Basically, after "they" get the right (read: sanction) to marry, then they are fully "accepted".

The definition of marriage has not changed for thousands of years, contrary your daring statement. True, the power structure between a man and a wife have changed. Nevertheless, marriage has continued to be defined (without change) as being between men and women, even with the exception of multiple wives.

A stronger argument would be that individual "choice" was the essential liberty at stake.

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Dan said...

Adam- I agree that civil unions are all good. In fact, an optimal solution might be to have the government out of the marriage business entirely and instead issue civil unions to hetero or homo couples, and leaving marriages as what they should be: a religious institution, not under state control. If we can't have civil unions for all, I prefer allowing gay marriage to not allowing it.

I didn't say "you're either with us or against us"- I said "you're either for gay marriage or against it". I'll be damned before I tell people they can or can't be with "us" (whoever that is) because they disagree with me on a single issue. I just personally am unable to see how the position I criticize is compatible with libertarian philosophy, but thankfully I am no position (nor do I want) to define who is and isn't a libertarian.

Pat- the definition of a marriage clearly has changed. Being someone's partner is not the same as being their property.

I didn't bring up the individual choice aspect because it's a given (C'mon, it's a f*%$ing libertarian blog!). I am adressing specific concerns brought up as libertarian arguments against gay marriage. In particular, I am adressing the notion that a) marriage has remained a static institution throughout history, and b) we should fear its "unforseen consequences". Now go back and read my post.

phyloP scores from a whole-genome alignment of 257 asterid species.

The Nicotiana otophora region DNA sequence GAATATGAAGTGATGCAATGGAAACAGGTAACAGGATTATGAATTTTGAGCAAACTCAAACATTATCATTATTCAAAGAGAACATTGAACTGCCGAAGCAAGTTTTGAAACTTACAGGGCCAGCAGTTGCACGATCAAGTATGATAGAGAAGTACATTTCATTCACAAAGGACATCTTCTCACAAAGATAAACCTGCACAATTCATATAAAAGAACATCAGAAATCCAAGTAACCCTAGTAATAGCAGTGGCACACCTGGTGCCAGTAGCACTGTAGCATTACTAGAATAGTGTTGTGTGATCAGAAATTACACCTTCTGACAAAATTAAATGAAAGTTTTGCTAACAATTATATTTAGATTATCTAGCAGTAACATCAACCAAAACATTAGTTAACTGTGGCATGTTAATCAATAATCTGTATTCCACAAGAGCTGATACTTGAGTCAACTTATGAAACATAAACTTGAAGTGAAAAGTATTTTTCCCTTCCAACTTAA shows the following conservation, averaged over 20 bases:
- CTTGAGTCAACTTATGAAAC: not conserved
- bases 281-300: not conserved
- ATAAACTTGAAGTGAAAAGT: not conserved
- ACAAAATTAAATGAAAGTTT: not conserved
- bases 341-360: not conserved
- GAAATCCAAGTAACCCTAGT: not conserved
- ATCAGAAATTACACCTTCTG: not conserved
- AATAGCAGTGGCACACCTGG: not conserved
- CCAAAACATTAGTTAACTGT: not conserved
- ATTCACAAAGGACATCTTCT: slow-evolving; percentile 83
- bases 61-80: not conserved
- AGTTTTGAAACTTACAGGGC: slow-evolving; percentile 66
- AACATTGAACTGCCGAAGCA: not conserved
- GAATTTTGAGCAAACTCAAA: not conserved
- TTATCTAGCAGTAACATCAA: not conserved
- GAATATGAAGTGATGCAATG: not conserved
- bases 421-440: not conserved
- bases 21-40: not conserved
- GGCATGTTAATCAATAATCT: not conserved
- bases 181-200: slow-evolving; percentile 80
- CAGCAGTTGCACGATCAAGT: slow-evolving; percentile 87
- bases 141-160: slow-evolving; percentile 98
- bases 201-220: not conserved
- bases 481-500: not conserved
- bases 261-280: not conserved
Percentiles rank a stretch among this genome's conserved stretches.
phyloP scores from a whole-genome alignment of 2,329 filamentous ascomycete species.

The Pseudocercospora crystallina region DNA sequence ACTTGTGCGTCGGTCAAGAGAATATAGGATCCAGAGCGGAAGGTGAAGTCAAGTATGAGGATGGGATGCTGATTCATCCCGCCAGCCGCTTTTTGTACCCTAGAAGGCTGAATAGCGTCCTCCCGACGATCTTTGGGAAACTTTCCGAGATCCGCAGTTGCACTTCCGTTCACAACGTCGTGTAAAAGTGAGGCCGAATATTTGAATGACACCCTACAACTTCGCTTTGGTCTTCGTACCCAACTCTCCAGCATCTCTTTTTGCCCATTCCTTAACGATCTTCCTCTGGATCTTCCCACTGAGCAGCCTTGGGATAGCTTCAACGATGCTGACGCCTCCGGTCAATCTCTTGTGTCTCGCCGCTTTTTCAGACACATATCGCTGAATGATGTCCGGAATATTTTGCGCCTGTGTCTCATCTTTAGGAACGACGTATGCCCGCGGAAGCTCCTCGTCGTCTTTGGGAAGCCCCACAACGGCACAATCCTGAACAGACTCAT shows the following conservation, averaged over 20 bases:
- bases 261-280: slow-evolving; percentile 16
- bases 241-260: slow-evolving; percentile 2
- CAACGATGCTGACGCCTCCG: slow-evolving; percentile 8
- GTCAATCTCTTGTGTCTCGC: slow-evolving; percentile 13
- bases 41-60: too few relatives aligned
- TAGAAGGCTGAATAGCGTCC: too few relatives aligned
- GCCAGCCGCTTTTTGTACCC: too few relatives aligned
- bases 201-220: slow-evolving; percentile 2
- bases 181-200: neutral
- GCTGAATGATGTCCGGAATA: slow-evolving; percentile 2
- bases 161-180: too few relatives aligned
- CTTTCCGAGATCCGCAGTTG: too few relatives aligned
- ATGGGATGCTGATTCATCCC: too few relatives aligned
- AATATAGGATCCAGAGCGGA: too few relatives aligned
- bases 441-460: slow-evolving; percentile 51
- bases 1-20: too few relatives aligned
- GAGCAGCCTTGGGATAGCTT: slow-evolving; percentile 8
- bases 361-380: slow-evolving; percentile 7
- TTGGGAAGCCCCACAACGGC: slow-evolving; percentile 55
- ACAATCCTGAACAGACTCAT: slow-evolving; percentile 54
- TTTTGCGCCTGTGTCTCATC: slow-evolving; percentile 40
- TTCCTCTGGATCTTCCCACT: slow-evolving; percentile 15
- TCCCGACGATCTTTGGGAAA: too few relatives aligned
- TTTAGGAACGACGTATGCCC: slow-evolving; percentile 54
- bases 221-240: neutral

Patrick said...


As I said, the power structures (i.e. property vs. partner) may have changed over time. But the simple fact is still unavoidable, that marriage has always been between either one man and one woman, or one man and multiple women. Not between homosexual partners.

That aside, I don't think this issue is important. A person's sexual preference is a private choice, let's keep it that way. Do you think marriage is a public or private matter?

Additionally, I found your response somewhat offensive. See:

Dan said...

Clearly, marriage is a private choice, so therefor everyone should have the private choice to marry, gay or straight.

As I said in my last post, it would be best if government were out of the marriage biz entirely and stuck to civil unions.

I guess that means we're both offended. Who are you to decide that gay marriage is a lame issue and that only social conservatives and gay folks care about it? I'm neither and I care. Please don't try to project your opinions as facts.

Even if that were true, what would it matter? Pick any equal rights issue. For a long time the majority people who cared about ANY of those issues were those who were denied equal rights and those who wanted to perpetuate the denial of rights. Try it. Women's rights, jim crow, native americans, japanese internment.

Patrick said...

The libertarian remedy is to refrain from participation in the practices they dislike, and to not stop others from doing as they please.

Your point about the power structures within marriage changing is a non sequitur. It is irrelevant to the discourse about whether gays should be given the same right to associate as others. That was my point.